If yes, you may want to read some of our past posts for ideas regarding nutrition/exercise: Resolving to Escape the McVictim Syndrome; Mini-Resolutions – Trimming Big Resolutions Down to Size; January 2011 Newsletter; and January 2010 Newsletter. In addition, a few words to support successful strategies follow:

  1. Make your goals specific, meaningful and readily attainable by you.
  2. Make concrete plans, the more detail the better.
  3. Eating right is often at the top of the resolutions list. Could it be that holiday eating is so clear in our recent memory? Remember that you don’t usually do holiday eating all year round. Focus first on doable ‘everyday eating habits.’
  4. Center your attention on permanent healthy habits. Say, ‘nix’ to a crash diet.
  5. Instead of going on a highly restrictive diet – have you considered making a resolution to stop dieting? Consider beginning by adding more veggies, fruits, whole grains, more beans, nuts, seeds, healthy fats, fish; and by reducing the frequency and amount of processed food, processed meats, and red meats.
  6. Contemplate the possibility of improving cooking skills. You can learn quite a bit right on line; there are many demonstrations for the right price – free. Or maybe consider taking a cooking class. Cooking tasty foods can compete favorably with fast foods and processed foods. With a little practice and good organization, it can compete on cost, speed of preparation, and definitely, yumminess. (Remember not to try the Superman single bound perfection tactic. Start from where you are and choose the alterations and iterations method. Think of Mark Twain's advice - coaxing down the steps.)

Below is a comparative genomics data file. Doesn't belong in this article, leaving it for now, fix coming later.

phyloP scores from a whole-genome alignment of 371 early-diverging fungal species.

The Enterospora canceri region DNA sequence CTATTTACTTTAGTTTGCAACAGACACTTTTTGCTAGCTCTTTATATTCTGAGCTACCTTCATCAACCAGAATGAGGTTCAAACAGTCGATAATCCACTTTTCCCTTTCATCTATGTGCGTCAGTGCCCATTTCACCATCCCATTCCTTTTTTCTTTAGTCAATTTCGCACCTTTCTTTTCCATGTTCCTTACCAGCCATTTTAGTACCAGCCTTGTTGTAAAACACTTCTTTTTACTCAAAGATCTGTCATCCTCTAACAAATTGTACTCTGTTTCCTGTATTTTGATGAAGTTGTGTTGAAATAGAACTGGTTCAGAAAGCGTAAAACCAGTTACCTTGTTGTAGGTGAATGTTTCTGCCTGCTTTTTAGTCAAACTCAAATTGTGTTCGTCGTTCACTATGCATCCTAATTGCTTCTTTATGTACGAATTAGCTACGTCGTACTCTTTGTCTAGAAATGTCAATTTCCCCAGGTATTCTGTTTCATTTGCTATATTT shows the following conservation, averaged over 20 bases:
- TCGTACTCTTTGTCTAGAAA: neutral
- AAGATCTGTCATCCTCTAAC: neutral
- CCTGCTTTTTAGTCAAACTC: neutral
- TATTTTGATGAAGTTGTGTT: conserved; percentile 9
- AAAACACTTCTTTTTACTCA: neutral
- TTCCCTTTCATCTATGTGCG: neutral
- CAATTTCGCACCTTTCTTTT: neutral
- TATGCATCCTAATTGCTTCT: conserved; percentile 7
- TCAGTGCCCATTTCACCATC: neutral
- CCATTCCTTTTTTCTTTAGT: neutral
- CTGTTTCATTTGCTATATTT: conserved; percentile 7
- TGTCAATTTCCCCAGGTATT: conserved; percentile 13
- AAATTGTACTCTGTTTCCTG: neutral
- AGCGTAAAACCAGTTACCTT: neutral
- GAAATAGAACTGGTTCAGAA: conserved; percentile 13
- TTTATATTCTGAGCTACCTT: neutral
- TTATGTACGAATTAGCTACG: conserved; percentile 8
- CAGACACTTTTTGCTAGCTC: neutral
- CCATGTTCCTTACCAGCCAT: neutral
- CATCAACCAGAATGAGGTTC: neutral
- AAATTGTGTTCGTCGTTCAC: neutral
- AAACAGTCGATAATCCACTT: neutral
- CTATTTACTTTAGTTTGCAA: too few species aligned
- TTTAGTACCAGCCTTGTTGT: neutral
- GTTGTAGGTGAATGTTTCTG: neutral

7. Think about what to buy and eat out of the house and what to purchase and bring in. Maybe review: Willpower or Environmental Power?
  8. Ponder scheduling time to plan each week/ or two/ or month, an assessment of progress; and then plan to take the next step. No need to postpone having your first assessment until next New Year’s Eve.
  9. Don’t forget your all-important exercises! Maybe your first step is just finding the little time slots to fit exercise into your life. You need both strength training (2-3 times a week) and aerobic exercise (a minimum of 30 minutes daily). On Finding Time and Making Exercise Happen may be a helpful review.

10.  The most important hint is to start where you are with any goal and design a reasonable, do-able objective.

If you are realistic and kind to yourself, you will be less likely to be tossing off a resolution so lacking in the principles above that it could be likened to a dried up fire hazard. It will quickly either be rejected out of hand, as the threat to peaceful living it is, or will kindle into a flame of guilt and self-doubt. Instead of casual or hazardous resolutions, make plans that will be more likely to make it to the ‘How did it go?’ assessment of progress stage, enabling you to confidently make decisions about the next step to take, with a rewarding feeling from each small accomplishment the assessment reveals.

Sending our very best to you in the New Year.

The Dr. Grandma’s Team